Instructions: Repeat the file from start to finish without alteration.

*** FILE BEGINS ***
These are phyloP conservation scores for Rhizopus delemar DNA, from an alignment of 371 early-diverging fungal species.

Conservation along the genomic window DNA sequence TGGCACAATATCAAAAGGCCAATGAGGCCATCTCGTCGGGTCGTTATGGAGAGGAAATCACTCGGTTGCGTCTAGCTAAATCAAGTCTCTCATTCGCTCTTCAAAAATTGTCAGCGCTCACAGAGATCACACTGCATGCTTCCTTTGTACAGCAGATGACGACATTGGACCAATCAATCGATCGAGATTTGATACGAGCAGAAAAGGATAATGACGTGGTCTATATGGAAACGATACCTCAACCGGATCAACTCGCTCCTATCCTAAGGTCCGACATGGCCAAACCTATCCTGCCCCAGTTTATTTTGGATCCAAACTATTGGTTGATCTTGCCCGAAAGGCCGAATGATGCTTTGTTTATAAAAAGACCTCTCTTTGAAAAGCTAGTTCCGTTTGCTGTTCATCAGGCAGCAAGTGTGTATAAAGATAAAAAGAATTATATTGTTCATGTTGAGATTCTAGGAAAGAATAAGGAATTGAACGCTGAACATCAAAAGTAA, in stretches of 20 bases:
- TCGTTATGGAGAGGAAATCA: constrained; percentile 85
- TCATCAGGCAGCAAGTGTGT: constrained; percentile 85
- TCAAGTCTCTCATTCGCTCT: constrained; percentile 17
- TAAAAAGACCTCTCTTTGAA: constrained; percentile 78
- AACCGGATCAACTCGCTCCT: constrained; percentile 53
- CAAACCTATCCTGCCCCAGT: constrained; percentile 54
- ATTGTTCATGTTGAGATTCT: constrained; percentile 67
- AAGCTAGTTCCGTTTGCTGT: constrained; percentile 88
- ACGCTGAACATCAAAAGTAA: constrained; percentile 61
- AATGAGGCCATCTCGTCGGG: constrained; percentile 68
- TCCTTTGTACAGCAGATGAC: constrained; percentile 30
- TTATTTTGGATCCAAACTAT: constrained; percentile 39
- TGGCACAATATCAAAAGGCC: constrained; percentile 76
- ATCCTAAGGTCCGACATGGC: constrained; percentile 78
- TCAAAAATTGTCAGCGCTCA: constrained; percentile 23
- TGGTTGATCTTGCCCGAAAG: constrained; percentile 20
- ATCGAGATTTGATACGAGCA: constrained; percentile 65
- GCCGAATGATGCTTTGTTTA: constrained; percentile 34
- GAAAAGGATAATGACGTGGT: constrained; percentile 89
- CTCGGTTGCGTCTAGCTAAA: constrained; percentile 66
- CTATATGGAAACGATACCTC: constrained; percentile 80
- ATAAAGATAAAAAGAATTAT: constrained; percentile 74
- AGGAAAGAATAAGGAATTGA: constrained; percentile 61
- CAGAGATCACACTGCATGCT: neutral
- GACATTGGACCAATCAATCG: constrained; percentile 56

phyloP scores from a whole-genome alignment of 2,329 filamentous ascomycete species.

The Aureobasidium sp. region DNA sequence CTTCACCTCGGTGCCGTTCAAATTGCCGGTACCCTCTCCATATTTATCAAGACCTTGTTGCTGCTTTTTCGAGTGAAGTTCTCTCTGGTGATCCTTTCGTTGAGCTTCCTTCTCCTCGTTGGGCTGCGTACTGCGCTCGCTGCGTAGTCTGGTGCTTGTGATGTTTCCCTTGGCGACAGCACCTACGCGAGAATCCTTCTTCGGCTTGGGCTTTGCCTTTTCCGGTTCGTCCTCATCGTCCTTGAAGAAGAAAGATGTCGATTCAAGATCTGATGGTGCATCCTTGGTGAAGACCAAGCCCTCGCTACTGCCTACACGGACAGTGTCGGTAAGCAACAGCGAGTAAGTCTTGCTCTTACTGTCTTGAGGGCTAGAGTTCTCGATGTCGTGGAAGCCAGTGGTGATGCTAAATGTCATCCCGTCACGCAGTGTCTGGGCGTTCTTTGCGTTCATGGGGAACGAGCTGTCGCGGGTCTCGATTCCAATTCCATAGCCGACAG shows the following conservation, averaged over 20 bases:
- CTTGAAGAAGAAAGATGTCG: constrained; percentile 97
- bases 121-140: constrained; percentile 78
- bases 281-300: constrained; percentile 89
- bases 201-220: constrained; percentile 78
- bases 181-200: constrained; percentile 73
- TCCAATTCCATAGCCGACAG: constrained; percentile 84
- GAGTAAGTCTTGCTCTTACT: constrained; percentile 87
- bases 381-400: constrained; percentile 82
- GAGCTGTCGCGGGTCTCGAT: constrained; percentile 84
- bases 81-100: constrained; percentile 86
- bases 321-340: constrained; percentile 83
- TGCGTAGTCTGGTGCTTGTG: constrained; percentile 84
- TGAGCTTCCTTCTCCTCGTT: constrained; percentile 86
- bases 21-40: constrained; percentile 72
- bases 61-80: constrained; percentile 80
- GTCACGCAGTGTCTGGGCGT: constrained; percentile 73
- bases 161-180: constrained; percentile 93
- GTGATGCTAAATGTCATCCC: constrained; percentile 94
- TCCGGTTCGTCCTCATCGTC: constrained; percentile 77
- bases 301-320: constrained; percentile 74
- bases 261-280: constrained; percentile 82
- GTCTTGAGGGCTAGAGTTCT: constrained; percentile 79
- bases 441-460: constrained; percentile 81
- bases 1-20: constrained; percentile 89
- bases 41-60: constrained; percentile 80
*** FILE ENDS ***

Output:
These are phyloP conservation scores for Rhizopus delemar DNA, from an alignment of 371 early-diverging fungal species.

Conservation along the genomic window DNA sequence TGGCACAATATCAAAAGGCCAATGAGGCCATCTCGTCGGGTCGTTATGGAGAGGAAATCACTCGGTTGCGTCTAGCTAAATCAAGTCTCTCATTCGCTCTTCAAAAATTGTCAGCGCTCACAGAGATCACACTGCATGCTTCCTTTGTACAGCAGATGACGACATTGGACCAATCAATCGATCGAGATTTGATACGAGCAGAAAAGGATAATGACGTGGTCTATATGGAAACGATACCTCAACCGGATCAACTCGCTCCTATCCTAAGGTCCGACATGGCCAAACCTATCCTGCCCCAGTTTATTTTGGATCCAAACTATTGGTTGATCTTGCCCGAAAGGCCGAATGATGCTTTGTTTATAAAAAGACCTCTCTTTGAAAAGCTAGTTCCGTTTGCTGTTCATCAGGCAGCAAGTGTGTATAAAGATAAAAAGAATTATATTGTTCATGTTGAGATTCTAGGAAAGAATAAGGAATTGAACGCTGAACATCAAAAGTAA, in stretches of 20 bases:
- TCGTTATGGAGAGGAAATCA: constrained; percentile 85
- TCATCAGGCAGCAAGTGTGT: constrained; percentile 85
- TCAAGTCTCTCATTCGCTCT: constrained; percentile 17
- TAAAAAGACCTCTCTTTGAA: constrained; percentile 78
- AACCGGATCAACTCGCTCCT: constrained; percentile 53
- CAAACCTATCCTGCCCCAGT: constrained; percentile 54
- ATTGTTCATGTTGAGATTCT: constrained; percentile 67
- AAGCTAGTTCCGTTTGCTGT: constrained; percentile 88
- ACGCTGAACATCAAAAGTAA: constrained; percentile 61
- AATGAGGCCATCTCGTCGGG: constrained; percentile 68
- TCCTTTGTACAGCAGATGAC: constrained; percentile 30
- TTATTTTGGATCCAAACTAT: constrained; percentile 39
- TGGCACAATATCAAAAGGCC: constrained; percentile 76
- ATCCTAAGGTCCGACATGGC: constrained; percentile 78
- TCAAAAATTGTCAGCGCTCA: constrained; percentile 23
- TGGTTGATCTTGCCCGAAAG: constrained; percentile 20
- ATCGAGATTTGATACGAGCA: constrained; percentile 65
- GCCGAATGATGCTTTGTTTA: constrained; percentile 34
- GAAAAGGATAATGACGTGGT: constrained; percentile 89
- CTCGGTTGCGTCTAGCTAAA: constrained; percentile 66
- CTATATGGAAACGATACCTC: constrained; percentile 80
- ATAAAGATAAAAAGAATTAT: constrained; percentile 74
- AGGAAAGAATAAGGAATTGA: constrained; percentile 61
- CAGAGATCACACTGCATGCT: neutral
- GACATTGGACCAATCAATCG: constrained; percentile 56

phyloP scores from a whole-genome alignment of 2,329 filamentous ascomycete species.

The Aureobasidium sp. region DNA sequence CTTCACCTCGGTGCCGTTCAAATTGCCGGTACCCTCTCCATATTTATCAAGACCTTGTTGCTGCTTTTTCGAGTGAAGTTCTCTCTGGTGATCCTTTCGTTGAGCTTCCTTCTCCTCGTTGGGCTGCGTACTGCGCTCGCTGCGTAGTCTGGTGCTTGTGATGTTTCCCTTGGCGACAGCACCTACGCGAGAATCCTTCTTCGGCTTGGGCTTTGCCTTTTCCGGTTCGTCCTCATCGTCCTTGAAGAAGAAAGATGTCGATTCAAGATCTGATGGTGCATCCTTGGTGAAGACCAAGCCCTCGCTACTGCCTACACGGACAGTGTCGGTAAGCAACAGCGAGTAAGTCTTGCTCTTACTGTCTTGAGGGCTAGAGTTCTCGATGTCGTGGAAGCCAGTGGTGATGCTAAATGTCATCCCGTCACGCAGTGTCTGGGCGTTCTTTGCGTTCATGGGGAACGAGCTGTCGCGGGTCTCGATTCCAATTCCATAGCCGACAG shows the following conservation, averaged over 20 bases:
- CTTGAAGAAGAAAGATGTCG: constrained; percentile 97
- bases 121-140: constrained; percentile 78
- bases 281-300: constrained; percentile 89
- bases 201-220: constrained; percentile 78
- bases 181-200: constrained; percentile 73
- TCCAATTCCATAGCCGACAG: constrained; percentile 84
- GAGTAAGTCTTGCTCTTACT: constrained; percentile 87
- bases 381-400: constrained; percentile 82
- GAGCTGTCGCGGGTCTCGAT: constrained; percentile 84
- bases 81-100: constrained; percentile 86
- bases 321-340: constrained; percentile 83
- TGCGTAGTCTGGTGCTTGTG: constrained; percentile 84
- TGAGCTTCCTTCTCCTCGTT: constrained; percentile 86
- bases 21-40: constrained; percentile 72
- bases 61-80: constrained; percentile 80
- GTCACGCAGTGTCTGGGCGT: constrained; percentile 73
- bases 161-180: constrained; percentile 93
- GTGATGCTAAATGTCATCCC: constrained; percentile 94
- TCCGGTTCGTCCTCATCGTC: constrained; percentile 77
- bases 301-320: constrained; percentile 74
- bases 261-280: constrained; percentile 82
- GTCTTGAGGGCTAGAGTTCT: constrained; percentile 79
- bases 441-460: constrained; percentile 81
- bases 1-20: constrained; percentile 89
- bases 41-60: constrained; percentile 80